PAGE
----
Click on the links below to be taken to a summary of the graphs from the corresponding tab within the Health theme:


Overall progress?
Physical health
Mental health and wellbeing
Healthy lifestyles
Healthy environments




OVERALL PROGRESS?
Life expectancy at birth(a)
Headline progress indicator

Footnote:
(a) Life expectancy has been calculated using data for the three years ending in the reference year.
Source:
ABS Deaths, Australia, 2012 (cat. no. 3302.0)

PHYSICAL HEALTH
Disability free life expectancy at birth
Progress indicator
Image: Graph - Disability free life expectancy at birth
Source:
Australian Institute of Health and Welfare, Changes in life expectancy and disability in Australia 1998-2009

MENTAL HEALTH AND WELLBEING
Level of psychological distress(a)(b)
Progress indicator
...for males
Image: Graph - Level of psychological distress
Footnote:
(a) Levels of psychological distress are derived from the Kessler Psychological Distress Scale. Denominator includes a small number of persons for whom levels of psychological distress were unable to be determined or who were not asked.
(b) Persons aged 18 years and over.
(c) A score of 22 or more on the Kessler Psychological Distress Scale (K10).
Source:
ABS National Health Survey (cat no. 4364.0)
ABS Australian Health Survey: Updated Results, 2011-12 (cat no. 4364.0.55.003)
Image: Graph - Level of psychological distress, for males
Footnote:
(a) Levels of psychological distress are derived from the Kessler Psychological Distress Scale. Denominator includes a small number of persons for whom levels of psychological distress were unable to be determined or who were not asked.
(b) Persons aged 18 years and over.
(c) A score of 22 or more on the Kessler Psychological Distress Scale (K10).
Source:
ABS National Health Survey (cat no. 4364.0)
ABS Australian Health Survey: Updated Results, 2011-12 (cat no. 4364.0.55.003)
...for females
Image: Graph - Level of psychological distress, for females
Footnote:
(a) Levels of psychological distress are derived from the Kessler Psychological Distress Scale. Denominator includes a small number of persons for whom levels of psychological distress were unable to be determined or who were not asked.
(b) Persons aged 18 years and over.
(c) A score of 22 or more on the Kessler Psychological Distress Scale (K10).
Source:
ABS National Health Survey (cat no. 4364.0)
ABS Australian Health Survey: Updated Results, 2011-12 (cat no. 4364.0.55.003)

HEALTHY LIFESTYLES
Healthy lifestyles
Progress indicator - Overweight/obese(a)(b)
...Overweight/obese(a)(b), by age
Image: Graph - Overweight or obese rates
Footnote:
(a) Persons aged 18 years and over.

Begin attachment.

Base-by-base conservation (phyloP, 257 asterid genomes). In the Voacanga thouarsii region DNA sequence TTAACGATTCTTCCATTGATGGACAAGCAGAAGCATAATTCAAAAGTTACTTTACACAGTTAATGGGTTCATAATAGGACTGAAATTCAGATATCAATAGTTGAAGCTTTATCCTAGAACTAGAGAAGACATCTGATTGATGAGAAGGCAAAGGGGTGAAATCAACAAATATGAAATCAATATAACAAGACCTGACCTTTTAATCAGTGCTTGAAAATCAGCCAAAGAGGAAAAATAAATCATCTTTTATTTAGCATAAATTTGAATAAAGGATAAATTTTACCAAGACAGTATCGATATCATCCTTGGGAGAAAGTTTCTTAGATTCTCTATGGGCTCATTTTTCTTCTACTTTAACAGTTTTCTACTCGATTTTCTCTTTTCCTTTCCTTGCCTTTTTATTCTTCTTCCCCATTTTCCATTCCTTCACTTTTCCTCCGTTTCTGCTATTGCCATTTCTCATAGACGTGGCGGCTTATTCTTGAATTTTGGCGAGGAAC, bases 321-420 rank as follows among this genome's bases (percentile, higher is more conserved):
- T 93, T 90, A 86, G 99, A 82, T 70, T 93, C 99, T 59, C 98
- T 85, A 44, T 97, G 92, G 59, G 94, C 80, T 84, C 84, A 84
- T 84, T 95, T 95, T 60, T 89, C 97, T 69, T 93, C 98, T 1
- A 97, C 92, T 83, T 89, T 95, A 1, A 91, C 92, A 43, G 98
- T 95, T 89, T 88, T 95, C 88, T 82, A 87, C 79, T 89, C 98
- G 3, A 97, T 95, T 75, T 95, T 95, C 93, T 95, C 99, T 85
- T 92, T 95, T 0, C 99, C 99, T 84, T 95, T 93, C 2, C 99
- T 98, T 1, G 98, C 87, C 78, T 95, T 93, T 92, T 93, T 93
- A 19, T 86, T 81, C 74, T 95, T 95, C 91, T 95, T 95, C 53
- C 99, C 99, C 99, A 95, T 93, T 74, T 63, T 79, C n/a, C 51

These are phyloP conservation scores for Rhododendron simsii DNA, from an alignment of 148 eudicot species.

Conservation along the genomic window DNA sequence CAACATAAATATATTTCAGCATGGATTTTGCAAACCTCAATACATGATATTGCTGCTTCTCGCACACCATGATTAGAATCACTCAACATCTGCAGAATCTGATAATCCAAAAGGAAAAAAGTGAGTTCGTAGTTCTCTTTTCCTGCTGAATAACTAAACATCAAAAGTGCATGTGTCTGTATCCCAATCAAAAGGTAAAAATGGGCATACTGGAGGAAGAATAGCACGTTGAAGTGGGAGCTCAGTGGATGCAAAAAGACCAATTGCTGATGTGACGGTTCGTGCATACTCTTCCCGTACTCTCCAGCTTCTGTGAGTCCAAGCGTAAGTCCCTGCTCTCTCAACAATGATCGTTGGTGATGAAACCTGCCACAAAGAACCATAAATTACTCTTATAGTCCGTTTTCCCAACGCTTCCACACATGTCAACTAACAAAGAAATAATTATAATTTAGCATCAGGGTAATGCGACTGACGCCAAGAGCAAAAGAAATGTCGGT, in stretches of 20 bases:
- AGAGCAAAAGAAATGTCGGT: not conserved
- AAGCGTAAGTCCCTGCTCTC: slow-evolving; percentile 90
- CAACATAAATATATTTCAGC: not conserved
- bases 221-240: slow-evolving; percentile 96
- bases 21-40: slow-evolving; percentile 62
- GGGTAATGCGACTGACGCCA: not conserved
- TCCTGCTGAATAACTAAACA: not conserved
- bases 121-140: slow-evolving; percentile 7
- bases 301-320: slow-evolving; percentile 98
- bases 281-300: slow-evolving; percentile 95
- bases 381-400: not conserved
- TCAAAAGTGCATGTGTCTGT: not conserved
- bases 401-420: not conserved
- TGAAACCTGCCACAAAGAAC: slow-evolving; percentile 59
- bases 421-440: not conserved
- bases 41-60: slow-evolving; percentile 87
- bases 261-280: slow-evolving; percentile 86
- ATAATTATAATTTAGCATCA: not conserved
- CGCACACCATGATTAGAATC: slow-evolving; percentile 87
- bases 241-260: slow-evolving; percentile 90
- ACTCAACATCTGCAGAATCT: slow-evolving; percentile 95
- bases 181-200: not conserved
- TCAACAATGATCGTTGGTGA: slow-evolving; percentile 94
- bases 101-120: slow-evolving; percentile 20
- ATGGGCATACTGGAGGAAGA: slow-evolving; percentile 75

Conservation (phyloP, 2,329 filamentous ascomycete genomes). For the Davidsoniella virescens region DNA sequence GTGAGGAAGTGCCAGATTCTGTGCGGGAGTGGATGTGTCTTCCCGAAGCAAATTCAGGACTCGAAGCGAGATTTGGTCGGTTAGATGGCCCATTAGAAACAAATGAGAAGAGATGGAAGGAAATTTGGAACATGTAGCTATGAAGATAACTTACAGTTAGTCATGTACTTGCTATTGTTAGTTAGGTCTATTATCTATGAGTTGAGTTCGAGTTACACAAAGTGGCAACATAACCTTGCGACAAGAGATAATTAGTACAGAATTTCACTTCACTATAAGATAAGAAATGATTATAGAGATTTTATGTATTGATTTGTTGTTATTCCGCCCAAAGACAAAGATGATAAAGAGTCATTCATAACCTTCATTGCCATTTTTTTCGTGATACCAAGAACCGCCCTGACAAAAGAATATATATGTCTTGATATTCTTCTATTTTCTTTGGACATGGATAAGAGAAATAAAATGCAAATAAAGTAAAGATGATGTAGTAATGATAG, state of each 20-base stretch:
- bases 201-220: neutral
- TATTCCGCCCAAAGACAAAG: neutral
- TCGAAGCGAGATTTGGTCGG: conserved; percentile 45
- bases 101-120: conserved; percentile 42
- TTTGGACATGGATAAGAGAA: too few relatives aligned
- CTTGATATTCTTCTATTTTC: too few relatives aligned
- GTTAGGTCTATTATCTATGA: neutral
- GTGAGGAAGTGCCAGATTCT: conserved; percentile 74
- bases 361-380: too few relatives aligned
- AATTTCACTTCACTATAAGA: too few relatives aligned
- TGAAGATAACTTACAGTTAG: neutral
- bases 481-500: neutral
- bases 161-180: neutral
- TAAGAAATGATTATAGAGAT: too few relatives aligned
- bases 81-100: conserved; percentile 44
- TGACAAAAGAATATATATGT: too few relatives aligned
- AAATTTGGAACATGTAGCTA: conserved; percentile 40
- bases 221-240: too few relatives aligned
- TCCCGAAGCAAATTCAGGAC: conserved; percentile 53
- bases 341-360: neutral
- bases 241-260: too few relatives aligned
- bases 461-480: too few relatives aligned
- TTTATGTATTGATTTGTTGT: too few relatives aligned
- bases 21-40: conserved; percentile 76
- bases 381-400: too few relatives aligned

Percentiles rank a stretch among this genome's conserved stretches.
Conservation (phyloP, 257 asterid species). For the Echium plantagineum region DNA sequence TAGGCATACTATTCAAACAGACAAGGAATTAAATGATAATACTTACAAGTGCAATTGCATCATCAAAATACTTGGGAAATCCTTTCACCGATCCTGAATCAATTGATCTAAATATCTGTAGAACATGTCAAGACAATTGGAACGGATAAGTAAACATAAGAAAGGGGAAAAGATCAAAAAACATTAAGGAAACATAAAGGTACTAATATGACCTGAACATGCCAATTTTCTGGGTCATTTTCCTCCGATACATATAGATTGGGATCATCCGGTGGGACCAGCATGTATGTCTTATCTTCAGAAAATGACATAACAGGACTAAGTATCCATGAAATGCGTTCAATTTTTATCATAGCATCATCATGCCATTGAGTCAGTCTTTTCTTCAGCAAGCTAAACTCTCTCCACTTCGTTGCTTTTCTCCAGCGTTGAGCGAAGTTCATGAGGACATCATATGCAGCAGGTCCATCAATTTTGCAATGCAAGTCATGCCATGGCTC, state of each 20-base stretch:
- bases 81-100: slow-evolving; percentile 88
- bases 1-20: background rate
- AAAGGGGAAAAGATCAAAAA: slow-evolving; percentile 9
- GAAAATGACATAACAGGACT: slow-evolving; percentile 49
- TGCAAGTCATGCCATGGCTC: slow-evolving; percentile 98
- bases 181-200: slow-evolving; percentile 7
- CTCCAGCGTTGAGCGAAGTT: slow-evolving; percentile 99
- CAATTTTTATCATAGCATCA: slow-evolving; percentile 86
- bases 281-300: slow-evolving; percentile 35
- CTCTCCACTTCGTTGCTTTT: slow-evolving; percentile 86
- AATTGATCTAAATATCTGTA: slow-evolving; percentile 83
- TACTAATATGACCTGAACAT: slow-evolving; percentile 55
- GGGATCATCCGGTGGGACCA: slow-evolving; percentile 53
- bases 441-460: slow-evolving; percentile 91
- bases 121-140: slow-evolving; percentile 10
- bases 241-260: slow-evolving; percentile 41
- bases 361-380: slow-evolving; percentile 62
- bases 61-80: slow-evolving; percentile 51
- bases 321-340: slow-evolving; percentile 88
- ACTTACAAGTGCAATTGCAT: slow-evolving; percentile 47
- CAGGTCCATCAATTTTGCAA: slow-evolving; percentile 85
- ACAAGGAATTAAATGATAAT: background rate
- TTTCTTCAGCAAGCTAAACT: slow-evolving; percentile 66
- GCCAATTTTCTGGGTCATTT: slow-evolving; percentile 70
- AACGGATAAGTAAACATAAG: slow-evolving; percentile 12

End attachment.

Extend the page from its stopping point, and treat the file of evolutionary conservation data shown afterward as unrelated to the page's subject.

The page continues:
(b) Based on measured Body Mass Index.
Source:
ABS National Nutrition Survey, 1995 (cat no. 4802.0)
ABS National Health Survey, 2007-08 (cat no. 4364.0)
ABS Australian Health Survey National Health: Updated Results, 2011-12 (cat no. 4364.0.55.003)
Image: Graph - Overweight or obese rates, by age
Footnote:
(a) Persons aged 18 years and over.
(b) Based on measured Body Mass Index.
Source:
ABS National Nutrition Survey, 1995 (cat no. 4802.0)
ABS Australian Health Survey National Health: Updated Results, 2011-12 (cat no. 4364.0.55.003)
Progress indicator - Current daily smoker(a)
...Current daily smoker(a), by age
Image: Graph - Smoking rates
Footnote:
(a) Persons aged 18 years and over.
Source:
ABS National Health Survey, 2001 (cat no. 4364.0)
ABS National Health Survey, 2004-05 (cat no. 4364.0)
ABS National Health Survey, 2007-08 (cat no. 4364.0)
ABS Australian Health Survey: Updated Results, 2011-12 (cat no. 4364.0.55.003)
Image: Graph - Smoking rates, by age
Footnote:
(a) Persons aged 18 years and over.
Source:
ABS National Health Survey, 2001 (cat no. 4364.0)
ABS Australian Health Survey: Updated Results, 2011-12 (cat no. 4364.0.55.003)

HEALTHY ENVIRONMENTS
Average air quality index(a) of capital cities(b)
Progress indicator
Image: Graph - Average air quality index of capital cities
Footnote:
(a) An average air quality index (AQI) of 100 or greater means that on average air quality standards have been exceeded. An AQI of 33 or less is considered very good.
(b)This indicator takes the average AQI for all measured pollutants within each city, based on median concentrations, and brings them together as an overall average that is weighted by the cities' relative populations.
Source:
National Sustainability Council, 'Sustainable Australia Report 2013, Conversations with the future', Canberra, DSEWPaC, 2013.
ABS Population by Age and Sex, Regions of Australia, 2012 (cat. no. 3235.0)